“I remember the Community Era very well. I was a new police officer during this time and actually at the forefront of Community Policing and Problem-Oriented Policing. I was the first woman officer at my police department that was pregnant and the administration was open to suggestions when asked what to do with me when my belly expanded. I politely suggested that once I was five to six months pregnant and began to show (and not fit in my uniform or patrol belt anymore), I will be voluntarily transferred to the Crime Prevention Division. With my doctor approving this decision, my belly grew, and I transferred to this new division. I remember hitting the streets and knocking on doors, spewing how great of a panacea Community Policing was. It took some buy-in and with the citizens who ‘bought-it,’ the concept actually became a reality and worked! Months later we had a string of burglaries occurring in a high-crime neighborhood. The detectives, patrol, everyone hit the streets, knocking on doors, questioning everyone, in an attempt to find the criminals responsible. With no avail, I turned to Community Policing. I brought in a mounted police officer and horse. My colleagues chucked and shook their heads in response! What was I thinking?!?! “It was a waste of resources,” they balked! How could a cop on a horse solve this crime? I was glad; I ‘wasted my time,’ because it worked! The officer on the horse brought citizens out of their houses that normally would never have spoken to a police officer normally. The horse was such a spectacle in the neighborhood, that it was the catalyst that caused citizens to not only come out of their houses but to start talking about what and who they had been seeing in and around their neighborhood that did not belong. One such sighting was a vehicle description, which led to criminals responsible for the burglaries. ”

A Fourth Era? The Homeland Security Era, 2001 to Present

On September 11th, 2001, when terrorists hijacked 4 airplanes and flew them into the World Trade Center buildings and Pentagon, a fourth era of policing, the era of Homeland Security, was said to emerge. [5] The long-lasting repercussions of this terrorist act would forever change life for Americans, and the daily activities of all policing departments. There is some debate in the field as to the order of policing eras and what they should be called. Some scholars list the policing eras as:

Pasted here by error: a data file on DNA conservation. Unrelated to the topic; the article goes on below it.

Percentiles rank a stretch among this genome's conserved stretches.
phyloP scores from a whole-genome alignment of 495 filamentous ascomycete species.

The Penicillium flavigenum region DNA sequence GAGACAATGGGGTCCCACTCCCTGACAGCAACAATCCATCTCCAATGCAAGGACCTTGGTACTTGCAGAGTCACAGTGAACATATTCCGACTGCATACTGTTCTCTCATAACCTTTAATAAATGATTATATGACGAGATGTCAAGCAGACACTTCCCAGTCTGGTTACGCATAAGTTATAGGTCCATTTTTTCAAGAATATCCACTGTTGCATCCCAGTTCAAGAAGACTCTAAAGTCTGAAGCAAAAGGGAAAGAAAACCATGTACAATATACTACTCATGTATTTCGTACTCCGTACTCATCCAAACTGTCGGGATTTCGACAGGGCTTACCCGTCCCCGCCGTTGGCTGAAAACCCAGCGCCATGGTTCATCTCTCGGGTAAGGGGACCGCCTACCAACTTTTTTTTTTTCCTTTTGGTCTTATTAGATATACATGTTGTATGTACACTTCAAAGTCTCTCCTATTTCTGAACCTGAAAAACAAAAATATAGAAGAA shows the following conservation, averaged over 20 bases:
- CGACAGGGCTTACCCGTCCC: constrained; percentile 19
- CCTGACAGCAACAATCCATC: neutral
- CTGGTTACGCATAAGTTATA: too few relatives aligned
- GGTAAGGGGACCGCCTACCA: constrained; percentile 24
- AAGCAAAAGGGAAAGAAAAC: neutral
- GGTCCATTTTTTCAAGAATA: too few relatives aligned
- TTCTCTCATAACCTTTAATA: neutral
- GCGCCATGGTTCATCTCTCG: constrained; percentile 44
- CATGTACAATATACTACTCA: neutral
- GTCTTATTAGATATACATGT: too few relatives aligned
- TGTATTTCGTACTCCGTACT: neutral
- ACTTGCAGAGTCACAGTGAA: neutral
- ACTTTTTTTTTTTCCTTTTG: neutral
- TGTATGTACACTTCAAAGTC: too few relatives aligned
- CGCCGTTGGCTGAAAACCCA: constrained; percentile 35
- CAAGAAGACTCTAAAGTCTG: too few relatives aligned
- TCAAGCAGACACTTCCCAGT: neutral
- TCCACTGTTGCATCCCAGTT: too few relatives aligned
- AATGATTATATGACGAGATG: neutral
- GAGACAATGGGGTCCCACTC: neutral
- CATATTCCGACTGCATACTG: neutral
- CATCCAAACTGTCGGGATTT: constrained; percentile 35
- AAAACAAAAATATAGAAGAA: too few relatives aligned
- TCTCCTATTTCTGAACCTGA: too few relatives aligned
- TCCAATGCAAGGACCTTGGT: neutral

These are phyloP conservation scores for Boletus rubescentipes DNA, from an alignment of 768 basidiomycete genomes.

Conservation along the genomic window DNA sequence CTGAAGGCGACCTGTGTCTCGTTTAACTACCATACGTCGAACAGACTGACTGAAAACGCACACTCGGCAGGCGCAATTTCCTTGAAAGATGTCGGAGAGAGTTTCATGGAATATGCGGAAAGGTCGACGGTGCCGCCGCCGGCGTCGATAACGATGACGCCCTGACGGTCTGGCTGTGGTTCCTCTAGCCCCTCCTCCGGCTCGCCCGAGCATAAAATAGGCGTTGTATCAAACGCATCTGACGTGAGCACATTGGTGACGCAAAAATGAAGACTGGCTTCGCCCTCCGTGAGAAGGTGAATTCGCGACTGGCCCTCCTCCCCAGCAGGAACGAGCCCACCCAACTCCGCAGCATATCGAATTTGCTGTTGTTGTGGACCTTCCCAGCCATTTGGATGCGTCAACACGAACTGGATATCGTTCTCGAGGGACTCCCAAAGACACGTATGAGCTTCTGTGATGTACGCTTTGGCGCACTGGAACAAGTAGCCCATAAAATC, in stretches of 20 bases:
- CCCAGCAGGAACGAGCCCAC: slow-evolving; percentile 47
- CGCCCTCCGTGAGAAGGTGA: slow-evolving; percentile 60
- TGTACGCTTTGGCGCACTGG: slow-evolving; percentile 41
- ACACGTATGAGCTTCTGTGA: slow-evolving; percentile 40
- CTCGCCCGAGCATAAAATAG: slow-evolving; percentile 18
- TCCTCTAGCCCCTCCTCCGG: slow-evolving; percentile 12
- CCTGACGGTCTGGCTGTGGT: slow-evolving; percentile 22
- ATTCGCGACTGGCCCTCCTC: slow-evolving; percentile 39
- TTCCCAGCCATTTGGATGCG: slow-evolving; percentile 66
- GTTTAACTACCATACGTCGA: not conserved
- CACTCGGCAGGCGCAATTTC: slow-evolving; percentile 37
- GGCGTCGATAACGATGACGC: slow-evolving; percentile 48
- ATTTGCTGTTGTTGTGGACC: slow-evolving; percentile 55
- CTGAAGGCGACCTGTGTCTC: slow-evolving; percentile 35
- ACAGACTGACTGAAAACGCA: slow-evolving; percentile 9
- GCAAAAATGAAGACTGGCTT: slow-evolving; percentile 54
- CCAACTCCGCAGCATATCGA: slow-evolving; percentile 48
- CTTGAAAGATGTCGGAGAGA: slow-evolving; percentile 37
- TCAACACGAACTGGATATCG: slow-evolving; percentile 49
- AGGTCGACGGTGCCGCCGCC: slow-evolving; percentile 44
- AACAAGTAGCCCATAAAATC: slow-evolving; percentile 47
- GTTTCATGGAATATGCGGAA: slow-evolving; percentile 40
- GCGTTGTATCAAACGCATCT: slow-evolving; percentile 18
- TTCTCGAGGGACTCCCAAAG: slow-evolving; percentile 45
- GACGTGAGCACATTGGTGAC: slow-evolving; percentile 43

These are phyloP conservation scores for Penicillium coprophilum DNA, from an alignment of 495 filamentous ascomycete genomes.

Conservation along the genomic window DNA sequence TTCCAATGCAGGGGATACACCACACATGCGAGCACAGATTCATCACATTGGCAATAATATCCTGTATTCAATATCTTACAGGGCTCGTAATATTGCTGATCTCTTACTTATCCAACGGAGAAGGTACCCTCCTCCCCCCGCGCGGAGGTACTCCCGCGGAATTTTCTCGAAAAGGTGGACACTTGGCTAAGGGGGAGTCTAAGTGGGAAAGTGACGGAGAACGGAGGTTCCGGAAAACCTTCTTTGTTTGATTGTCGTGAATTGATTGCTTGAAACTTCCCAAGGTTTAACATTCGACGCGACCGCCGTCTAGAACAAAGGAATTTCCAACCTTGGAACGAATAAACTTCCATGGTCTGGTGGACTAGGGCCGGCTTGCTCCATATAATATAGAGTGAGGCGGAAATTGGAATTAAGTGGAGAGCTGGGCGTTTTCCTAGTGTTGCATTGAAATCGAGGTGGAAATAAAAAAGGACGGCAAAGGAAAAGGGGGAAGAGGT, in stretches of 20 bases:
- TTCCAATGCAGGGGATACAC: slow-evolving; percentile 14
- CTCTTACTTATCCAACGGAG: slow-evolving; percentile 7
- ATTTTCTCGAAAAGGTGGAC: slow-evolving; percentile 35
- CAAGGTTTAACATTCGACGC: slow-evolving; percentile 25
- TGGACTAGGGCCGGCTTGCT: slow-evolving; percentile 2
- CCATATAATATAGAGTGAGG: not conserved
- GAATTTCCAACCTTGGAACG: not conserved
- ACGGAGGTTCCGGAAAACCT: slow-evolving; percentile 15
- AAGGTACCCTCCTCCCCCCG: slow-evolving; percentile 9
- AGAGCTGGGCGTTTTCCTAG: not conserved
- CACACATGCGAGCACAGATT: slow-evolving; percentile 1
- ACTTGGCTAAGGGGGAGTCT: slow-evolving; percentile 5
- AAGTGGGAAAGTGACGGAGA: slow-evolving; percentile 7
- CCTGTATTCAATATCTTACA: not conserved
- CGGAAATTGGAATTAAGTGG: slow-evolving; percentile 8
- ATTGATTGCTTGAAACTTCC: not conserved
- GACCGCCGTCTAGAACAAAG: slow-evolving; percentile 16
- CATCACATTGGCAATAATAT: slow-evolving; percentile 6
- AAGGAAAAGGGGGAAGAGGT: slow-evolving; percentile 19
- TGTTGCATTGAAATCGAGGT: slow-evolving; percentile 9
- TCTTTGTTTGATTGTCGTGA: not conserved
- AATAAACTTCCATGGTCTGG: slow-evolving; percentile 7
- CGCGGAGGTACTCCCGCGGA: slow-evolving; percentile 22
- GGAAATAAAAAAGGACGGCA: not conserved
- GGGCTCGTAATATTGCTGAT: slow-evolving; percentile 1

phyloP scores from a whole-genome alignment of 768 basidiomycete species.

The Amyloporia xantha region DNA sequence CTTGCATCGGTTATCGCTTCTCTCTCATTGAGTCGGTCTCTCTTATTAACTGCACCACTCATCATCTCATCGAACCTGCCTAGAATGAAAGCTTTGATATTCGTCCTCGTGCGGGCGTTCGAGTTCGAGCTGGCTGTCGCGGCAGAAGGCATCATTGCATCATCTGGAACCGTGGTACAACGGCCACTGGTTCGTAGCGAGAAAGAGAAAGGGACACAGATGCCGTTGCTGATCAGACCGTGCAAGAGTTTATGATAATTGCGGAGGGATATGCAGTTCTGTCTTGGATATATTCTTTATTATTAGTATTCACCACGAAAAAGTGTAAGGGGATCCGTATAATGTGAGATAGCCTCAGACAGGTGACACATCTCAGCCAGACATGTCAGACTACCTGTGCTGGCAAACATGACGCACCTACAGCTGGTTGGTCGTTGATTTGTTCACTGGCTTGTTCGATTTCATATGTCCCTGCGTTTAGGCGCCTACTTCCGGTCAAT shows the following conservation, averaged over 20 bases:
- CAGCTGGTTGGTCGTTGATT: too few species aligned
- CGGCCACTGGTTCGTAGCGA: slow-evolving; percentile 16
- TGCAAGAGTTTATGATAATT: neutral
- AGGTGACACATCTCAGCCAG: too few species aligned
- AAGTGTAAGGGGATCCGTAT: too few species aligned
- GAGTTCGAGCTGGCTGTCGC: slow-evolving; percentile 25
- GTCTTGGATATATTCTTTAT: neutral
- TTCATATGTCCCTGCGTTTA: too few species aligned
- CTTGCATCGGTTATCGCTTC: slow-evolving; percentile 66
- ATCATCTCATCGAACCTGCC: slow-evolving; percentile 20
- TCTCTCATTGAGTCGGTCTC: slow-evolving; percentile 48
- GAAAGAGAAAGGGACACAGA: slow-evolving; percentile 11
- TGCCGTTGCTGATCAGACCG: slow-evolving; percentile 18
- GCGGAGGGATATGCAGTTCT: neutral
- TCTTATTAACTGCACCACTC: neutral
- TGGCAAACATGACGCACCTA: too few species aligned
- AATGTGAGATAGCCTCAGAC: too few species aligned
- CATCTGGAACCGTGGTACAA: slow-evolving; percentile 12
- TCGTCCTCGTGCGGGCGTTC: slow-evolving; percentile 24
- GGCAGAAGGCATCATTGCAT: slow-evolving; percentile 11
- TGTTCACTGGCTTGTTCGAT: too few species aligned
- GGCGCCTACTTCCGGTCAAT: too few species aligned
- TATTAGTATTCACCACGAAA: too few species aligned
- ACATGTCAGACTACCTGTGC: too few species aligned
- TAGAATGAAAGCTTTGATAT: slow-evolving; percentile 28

1. Pre-Policing Era
  2. Political Era
  3. Reform Era
  4. Community Era

While others believe the policing eras are:

  1. Political Era
  2. Reform Era
  3. Community Era
  4. Homeland Security Era

The reality of the 9/11 tragedy was that it did start a new era of policing. In fact, a case could be made for a large dark line that became metaphorically visible on 9/11/01, when the Community Era shifted to the Homeland Security Era as airplanes destroyed America’s feelings of safety.


Remembering 9/11: A Decade Later

Policing under Homeland Security is marked by a more focused concentration on intelligence gathering through routine law enforcement activities, as well as increased interest in the centralization of policing. [6] Scholars have increasingly examined the pros and cons of a national police department in the United States (for example, following the example of Canada’s Royal Canadian Mounted Police.) With the advent of the Homeland Security Era, a new model of centralized organizational control began, due to the need for information dissemination. One of the biggest flaws of 9/11 was the lack of communication between law enforcement agencies. After 9/11, the Department of Homeland Security was developed and one of its first major missions became the dissemination of information and communication. So, while a national police department does not exist in the United States, there are ongoing efforts to better connect law enforcement all all levels through common reporting systems.


10:28:24 a.m. on September 11th, 2001 was the precise second that photojournalist Bill Biggart took the final shot of his life. He took his last breath moments later when the North Tower of the World Trade Center collapsed upon him. Four days later, searchers found his body, his burnt-edged press cards, his three demolished cameras, six rolls of film, and one small undisturbed compact flash card carrying almost 150 digital images. It was the remains of one horrifying day and one extraordinary life. “I am certain if Bill had come home at the end of that day, he would have had many stories to tell us, as he always did. And had we asked how it really was, he would have said, ‘Take my advice, don’t stand under any tall buildings that have just been hit by airplanes.”-Wendy Doremus, wife of Bill Biggart.

  1. Greene, J. R., & Mastrofsky, S. D. (Eds.) (1991). Kelling, G.L., & Moore, M. H. (1991). From political to reform to community: The evolving strategy of the police. In Community Policing: Rhetoric or Reality. New York: Paeger.
  2. Oliver, W. M. (2006). The fourth era of policing: Homeland security. International Review of Law, Computers & Technology
  3. Reppetto, T.A. (1978). The Blue Parade. New York: Free Press.
  4. Reppetto, T.A. (1978). The Blue Parade. New York: Free Press.
  5. Oliver, W. M. (2006). The fourth era of policing: Homeland security. International Review of Law, Computers & Technology.
  6. Oliver, W. M. (2006). The fourth era of policing: Homeland security. International Review of Law, Computers & Technology.